CFHS code : PL383

Parish : St Paul

Inscription : In Loving Memory of HARRY CLARK d 26 Oct 1905 aged 8 GEORGE RUBEN CLARK MM accidentally killed at Quy Waters 20 Oct 1919 aged 21 WILLIAM CHARLES CLARK d 24 July 1925 aged 75 also SARAH ANN his wife d 20 Oct 1933 in her 83rd year

Monument : Headstone (fallen)/Kerb stones

Above information from Cambridge Family History Society Survey

Monument

This fallen headstone, located in the parish area of St Paul’s, lies 4 rows west of the central path about 1/3 of the distance to the central circle. The inscription of metal letters is in reasonably good condition. The kerbstones are now covered and form a ban of violets in spring.

Inscription

In Loving Memory of HARRY CLARK died 26 Oct 1905 aged 8

GEORGE RUBEN CLARK MM accidentally killed at Quy Waters 20 Oct 1919 aged 21

WILLIAM CHARLES CLARK died 24 July 1925 aged 75

Gone but not forgotten.

Also SARAH ANN his wife died 20 Oct 1933 in her 83rd year

Harry Clark (1897 – 26 October 1905)

Harry died at 69 Cambridge Place aged 8 years old and his funeral took place on 31 October 1905.

George Reuben Clark (1898 – 20 October 1919)

George was the youngest son of  William and Sarah Clark and grew up at 69 Cambridge Place, He served as a Private with the Cambridgeshire Regiment, and was awarded the Military Medal (M.M.) in June 1919

George was killed by ‘a motor lorry on the Newmarket Road on October 20th. The Cambridge Daily News reported he was riding on a ‘heavy motor lorry’ which was carrying rations to the Russian Officers’ camp and then to  the School of Education camp in Newmarket.  It was travelling from Cambridge to Newmarket, near Quy when the lorry swerved violently and George fell to the ground as a result.  He was run over by the lorry and died shortly afterwards. An inquest was held in Quy and heard that George was employed as a labourer in the A.S.C. (Army Service Corps) Supply Depot.  His mother testified that she had last seen him at 8.15am and that ‘he was in good health and drank very little – in fact, witness had not seen him have any drink since he had been home from France’. The driver George Grooms was said to have been drunk, and Grooms testified to say that George Clark had grabbed the steeing wheel and was also drunk. The Coroner said he did not believe that there was enough evidence to charge George Grooms with manslaughter so the inquest jury returned a verdict of accidental death.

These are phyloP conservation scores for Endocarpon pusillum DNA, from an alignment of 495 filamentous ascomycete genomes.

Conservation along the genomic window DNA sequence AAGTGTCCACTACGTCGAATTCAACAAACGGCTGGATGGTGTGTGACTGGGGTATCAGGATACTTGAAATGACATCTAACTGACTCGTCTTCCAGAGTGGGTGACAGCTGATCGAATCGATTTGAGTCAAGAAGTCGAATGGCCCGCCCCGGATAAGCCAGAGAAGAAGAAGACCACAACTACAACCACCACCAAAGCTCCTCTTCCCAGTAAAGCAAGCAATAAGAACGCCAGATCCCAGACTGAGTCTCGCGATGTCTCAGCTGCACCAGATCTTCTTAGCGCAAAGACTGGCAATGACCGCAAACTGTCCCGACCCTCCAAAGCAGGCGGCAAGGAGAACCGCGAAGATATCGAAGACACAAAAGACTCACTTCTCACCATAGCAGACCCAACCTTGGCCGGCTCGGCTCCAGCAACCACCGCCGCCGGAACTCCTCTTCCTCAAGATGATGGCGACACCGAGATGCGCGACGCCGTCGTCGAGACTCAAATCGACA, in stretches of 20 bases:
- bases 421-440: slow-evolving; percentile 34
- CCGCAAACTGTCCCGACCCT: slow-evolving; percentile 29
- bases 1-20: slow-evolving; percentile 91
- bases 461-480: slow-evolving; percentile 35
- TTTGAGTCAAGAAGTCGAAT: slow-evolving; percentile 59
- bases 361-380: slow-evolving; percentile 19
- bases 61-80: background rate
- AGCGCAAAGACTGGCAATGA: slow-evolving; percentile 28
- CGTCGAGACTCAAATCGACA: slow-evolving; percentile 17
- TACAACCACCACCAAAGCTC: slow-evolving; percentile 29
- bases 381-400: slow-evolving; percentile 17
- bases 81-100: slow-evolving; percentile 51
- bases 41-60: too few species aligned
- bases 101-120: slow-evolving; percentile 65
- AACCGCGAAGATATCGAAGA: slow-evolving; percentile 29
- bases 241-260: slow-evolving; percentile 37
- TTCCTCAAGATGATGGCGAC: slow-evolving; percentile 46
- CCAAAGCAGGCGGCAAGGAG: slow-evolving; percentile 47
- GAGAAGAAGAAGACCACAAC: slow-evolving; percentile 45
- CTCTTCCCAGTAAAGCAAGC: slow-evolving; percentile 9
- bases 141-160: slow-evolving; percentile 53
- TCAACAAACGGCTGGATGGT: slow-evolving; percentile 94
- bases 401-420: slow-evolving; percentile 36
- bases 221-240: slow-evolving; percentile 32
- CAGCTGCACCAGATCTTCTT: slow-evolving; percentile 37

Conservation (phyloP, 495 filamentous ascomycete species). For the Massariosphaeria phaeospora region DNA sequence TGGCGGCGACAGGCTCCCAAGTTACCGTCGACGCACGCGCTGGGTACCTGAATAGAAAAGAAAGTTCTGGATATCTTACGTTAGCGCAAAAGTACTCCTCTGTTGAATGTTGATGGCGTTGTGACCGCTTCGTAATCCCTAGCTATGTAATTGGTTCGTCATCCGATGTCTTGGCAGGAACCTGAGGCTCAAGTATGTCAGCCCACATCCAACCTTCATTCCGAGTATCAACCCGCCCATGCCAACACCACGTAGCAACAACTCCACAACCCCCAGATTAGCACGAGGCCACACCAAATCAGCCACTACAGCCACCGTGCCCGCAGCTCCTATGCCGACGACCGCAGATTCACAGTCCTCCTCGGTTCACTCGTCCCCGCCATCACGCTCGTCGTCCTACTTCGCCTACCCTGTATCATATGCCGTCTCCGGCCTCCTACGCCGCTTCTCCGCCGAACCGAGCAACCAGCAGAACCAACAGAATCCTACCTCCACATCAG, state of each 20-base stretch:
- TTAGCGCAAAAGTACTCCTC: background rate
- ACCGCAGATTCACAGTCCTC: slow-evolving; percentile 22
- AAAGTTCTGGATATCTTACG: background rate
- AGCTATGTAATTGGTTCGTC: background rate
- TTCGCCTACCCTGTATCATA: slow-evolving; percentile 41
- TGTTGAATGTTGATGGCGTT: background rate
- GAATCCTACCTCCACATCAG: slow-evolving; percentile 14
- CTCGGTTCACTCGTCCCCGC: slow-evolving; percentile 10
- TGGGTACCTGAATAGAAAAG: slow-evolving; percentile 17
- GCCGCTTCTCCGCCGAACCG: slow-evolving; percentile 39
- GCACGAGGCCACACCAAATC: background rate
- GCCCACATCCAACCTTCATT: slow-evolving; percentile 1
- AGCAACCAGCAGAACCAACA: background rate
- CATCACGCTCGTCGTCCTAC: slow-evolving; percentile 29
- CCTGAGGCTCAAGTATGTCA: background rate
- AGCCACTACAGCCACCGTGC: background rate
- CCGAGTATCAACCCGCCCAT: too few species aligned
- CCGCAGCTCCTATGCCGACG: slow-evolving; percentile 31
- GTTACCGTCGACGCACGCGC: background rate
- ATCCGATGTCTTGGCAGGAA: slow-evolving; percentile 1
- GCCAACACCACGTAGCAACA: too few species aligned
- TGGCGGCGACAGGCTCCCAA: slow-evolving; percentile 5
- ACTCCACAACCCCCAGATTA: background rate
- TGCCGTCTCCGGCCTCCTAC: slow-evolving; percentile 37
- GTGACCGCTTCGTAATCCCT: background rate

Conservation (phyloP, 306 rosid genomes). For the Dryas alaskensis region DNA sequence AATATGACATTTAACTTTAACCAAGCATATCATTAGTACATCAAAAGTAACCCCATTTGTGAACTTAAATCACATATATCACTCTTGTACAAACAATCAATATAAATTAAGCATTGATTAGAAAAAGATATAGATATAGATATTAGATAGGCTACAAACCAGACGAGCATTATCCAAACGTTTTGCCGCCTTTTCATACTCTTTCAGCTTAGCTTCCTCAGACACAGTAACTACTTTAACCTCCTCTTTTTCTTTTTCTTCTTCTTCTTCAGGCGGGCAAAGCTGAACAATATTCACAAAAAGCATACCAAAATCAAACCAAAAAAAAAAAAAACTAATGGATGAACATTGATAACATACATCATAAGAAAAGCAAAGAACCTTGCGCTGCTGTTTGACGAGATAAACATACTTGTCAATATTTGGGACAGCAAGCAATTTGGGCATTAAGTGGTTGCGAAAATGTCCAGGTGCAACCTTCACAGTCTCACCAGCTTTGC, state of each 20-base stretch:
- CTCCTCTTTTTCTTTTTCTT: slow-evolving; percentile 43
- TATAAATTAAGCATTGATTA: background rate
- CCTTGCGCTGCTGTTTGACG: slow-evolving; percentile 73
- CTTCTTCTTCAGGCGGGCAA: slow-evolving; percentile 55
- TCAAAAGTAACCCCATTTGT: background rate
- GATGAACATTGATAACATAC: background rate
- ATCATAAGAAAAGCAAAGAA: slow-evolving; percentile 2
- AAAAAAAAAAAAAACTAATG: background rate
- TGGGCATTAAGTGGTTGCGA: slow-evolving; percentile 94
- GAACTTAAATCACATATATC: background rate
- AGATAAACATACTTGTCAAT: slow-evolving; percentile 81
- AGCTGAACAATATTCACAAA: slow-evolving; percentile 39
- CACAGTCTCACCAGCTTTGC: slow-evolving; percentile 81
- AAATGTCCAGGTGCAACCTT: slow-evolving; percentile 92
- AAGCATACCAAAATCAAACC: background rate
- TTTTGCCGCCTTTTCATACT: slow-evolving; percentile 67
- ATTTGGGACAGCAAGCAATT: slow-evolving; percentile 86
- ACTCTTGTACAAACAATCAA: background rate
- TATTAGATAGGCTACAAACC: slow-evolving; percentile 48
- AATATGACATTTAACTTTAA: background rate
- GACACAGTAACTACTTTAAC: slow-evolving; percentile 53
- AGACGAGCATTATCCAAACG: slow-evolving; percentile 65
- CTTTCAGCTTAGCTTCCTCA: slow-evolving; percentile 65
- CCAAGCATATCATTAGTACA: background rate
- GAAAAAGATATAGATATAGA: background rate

Cambridge Independent Press: October 1920 to mark the anniversary of George Clark’s death

George Clark was due to have been awarded the Military Medal on Parker’s Piece by General Horne on 24 October. His mother and brother in law went to the ceremony instead and received the medal.  The funeral took place on 25 October at Mill Road Cemetery. The Cambridge Daily News reported ‘the Officer commanding the Military Hospital, Cherry Hinton Road, kindly sent a sergeant, corporal, 12 privates and a bugler as bearers and mourners and at the conclusion of the service the ‘Last Post’ was sounded’. One of the wreaths at the graveside read ‘in loving memory of my dear boy George, from his broken-hearted girl, Minnie’.

In June 1920 The Cambridge Daily News reported ‘an application was made under the Workmen’s Compensation Act in respect of a fatal injury to George Reuben Clark, late of 69 Cambridge Place. A sum of £125 had been paid into Court by the Secretary of State for War, the deceased having been in the employ of the War Office a the time of his accident. Mr R.C.Bishop….made application for the investment and application of the fund on behalf of the mother and father of the deceased, the only dependents. His Honour made an order for the payment of £30, 11s for funeral and other expenses, the balance to be invested and paida at the rate of £2 a month to the mother until December 2nd, and afterwards at the rate of 30s a month, and a like sum to the father’.

William Charles Clark (1849 – 24 July 1925)

William was born in Cambridge and married Sarah Ann  at Cambridge Registry office in 1873.  They lived at Cambridge Place and he worked as a bricklayer’s labourer, Sarah as a charwoman.  They had twelve children:  Jane (1869-), Laura (1875-1931), Sarah Ann (1877-), William (1879-), Alice (1882-), Emily (1885-),  Frederick (Fred) (1888-), Charles (Charley) (1891-), Harry, George Reuben and two further children who died as infants. William died at home aged 75 years old.

Sarah Ann Clark née Eves (1850 – 20 October 1933) The name Eves variously transcribed as Eaves & Aves

Although census records show that Sarah was born in Cambridge the only birth registration for her is in Dartford in the last quarter of 1850 so very likely the daughter of Jane Eves who was lodging with the Osbourns in Cambridge Place with 4 month old Sarah in 1851.  In 1855 Jane married  Charles Prime (also lodging with the Osbourns in 1851). Jane died in Cambridge Place In 1859 aged 45 and is buried close by. In 1861  Sarah was living with her widower father (step father?) Charles Prime at 19 Cambridge Place. By  1871 Charles had remarried and Sarah was living with his new family and working as a laundress. Also living there was 2 year old Jane Prime, granddaughter of Charles and presumably Sarah’s daughter. 
Sarah died at Cambridge Place aged 82 years old and was buried at Mill Road Cemetery on 25 October.

Sources:

Ancestry

Parish records transcribed by CFHS

Newspaper archives

by Claire Martinsen

[If you have any information about this family, please contact us at Friendsofmillroadcemetery@gmail.com]

George Ruben Clark; Harry Clark; Sarah Ann Clark; William Charles Clark